Patient-reported Subjective Impression of Skin Sensation
Reduction in scar size correlated with an improvement in skin sensation
in the scar area. At visit 1, the majority of patients (62.6%) reported feelings of tension in the scar area. Nearly half of patients (42.4%) reported sensitivity to pain, while 33.4% reported pruritus (itchiness) (Figure 3). At visit 2, all 3 parameters had improved significantly
compared with visit 1 (P<.0001 for each parameter). At visit 3, the percentage of patients reporting feelings of tension had decreased to 10%, with 12.8% reporting pain and 7.6% reporting pruritus (P<.0001 compared with visit 1 for each parameter).
Patient-reported Medication Properties
At visit 2, patients took part in a survey to assess the properties
of the scar medication to investigate to what extent the medication met patient needs. Almost all patients (96.7%) rated the aroma as pleasant or neutral, and 84.4% of patients rated spreadability as very good. Only 3% of patients reported that the gel was absorbed into the skin slowly, while 54.6% of patients
described the absorption rate as rapid. The subjective impression of 79.5% of patients was that skin sensation had improved.
Suitability of the scar gel containing extractum cepae, heparin, and allantoin for the treatment of local wound healing with respect to prevention of excessive scarring and promotion of physiological scar formation was rated as good or very good by 86.5% of physicians (95% confidence interval [CI]: 85.5, 88.4) and 85.8% of patients (95% CI: 83.8, 87.7) (Figure 4).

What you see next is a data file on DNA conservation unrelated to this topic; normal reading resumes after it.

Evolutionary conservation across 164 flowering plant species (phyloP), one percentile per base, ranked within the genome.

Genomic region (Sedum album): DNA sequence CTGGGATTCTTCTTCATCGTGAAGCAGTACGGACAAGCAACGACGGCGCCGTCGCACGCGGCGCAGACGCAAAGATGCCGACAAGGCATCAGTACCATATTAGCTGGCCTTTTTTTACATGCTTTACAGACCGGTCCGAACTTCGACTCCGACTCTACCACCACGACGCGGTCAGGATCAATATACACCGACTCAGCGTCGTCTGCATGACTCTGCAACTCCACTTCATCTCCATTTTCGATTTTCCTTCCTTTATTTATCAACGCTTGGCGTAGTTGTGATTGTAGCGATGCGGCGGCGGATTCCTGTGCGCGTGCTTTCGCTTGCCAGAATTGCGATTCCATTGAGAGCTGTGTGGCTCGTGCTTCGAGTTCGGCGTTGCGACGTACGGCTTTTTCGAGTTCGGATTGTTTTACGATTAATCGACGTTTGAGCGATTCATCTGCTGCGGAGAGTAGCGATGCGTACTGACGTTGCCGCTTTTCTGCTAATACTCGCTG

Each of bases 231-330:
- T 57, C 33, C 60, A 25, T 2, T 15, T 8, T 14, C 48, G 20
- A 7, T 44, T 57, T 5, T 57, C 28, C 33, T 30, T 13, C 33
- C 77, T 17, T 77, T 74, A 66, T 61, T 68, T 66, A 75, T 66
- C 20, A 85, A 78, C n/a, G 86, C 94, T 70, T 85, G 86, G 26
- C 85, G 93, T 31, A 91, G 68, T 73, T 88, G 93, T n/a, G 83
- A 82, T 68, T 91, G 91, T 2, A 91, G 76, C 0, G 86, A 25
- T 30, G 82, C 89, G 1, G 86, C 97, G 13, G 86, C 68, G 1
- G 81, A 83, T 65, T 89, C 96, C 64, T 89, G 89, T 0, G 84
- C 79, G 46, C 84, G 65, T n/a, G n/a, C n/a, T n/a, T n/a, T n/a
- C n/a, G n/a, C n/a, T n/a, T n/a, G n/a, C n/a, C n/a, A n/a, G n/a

Tolerability was described as good or very good by 92.0% of physicians (95% CI: 90.3, 93.4) and 91.5% of patients (95% CI: 89.8, 93.0) (Figure 5). Three patients (0.2%) experienced reversible
adverse events in the form of local skin reactions.
Irrespective of the underlying cause of the injury—whether from an accident or surgical intervention—it is generally difficult to predict the course of scar formation. Genetic susceptibility, specific
anatomic locations, prolonged inflammation, and delayed epithelialization may significantly contribute to an increased risk of developing abnormal or excessive scarring.8 Besides the poor aesthetic appearance, excessive scarring can be associated with severe clinical symptoms such as pain, itching, and rigidity, thus significantly affecting the patient’s quality of life both physically and psychologically. Currently, a variety of scar treatment options are available, with the respective treatment choice ultimately depending on the wound-healing stage and nature of the scar. Existing therapeutic strategies include intralesional triamcinolone acetonide, cryosurgery, radiation, laser therapy, 5-fluorouracil, and surgical excision. Nevertheless, therapy of established excessive
scars remains challenging, and side effects with current therapeutic approaches are commonly observed. Since excessive scars may respond differently to the respective treatments, approaches
frequently need to be combined or altered.
However, it is simpler—and a successful outcome is considerably more likely—to treat the scar at an early stage rather than attempting
to remedy established hypertrophic scars or keloids at a later stage. Besides surgical approaches, such as achievement of rapid epithelialization and primary closure of wounds without tension, 3 main options for the prevention of excessive scarring are presently being discussed in the literature: pressure garments, silicone gel or silicone gel sheets, and the use of extractum cepae. Pressure therapy
has been the preferred conservative method of prophylaxis and treatment of excessive scars since the 1970s. Recommendations for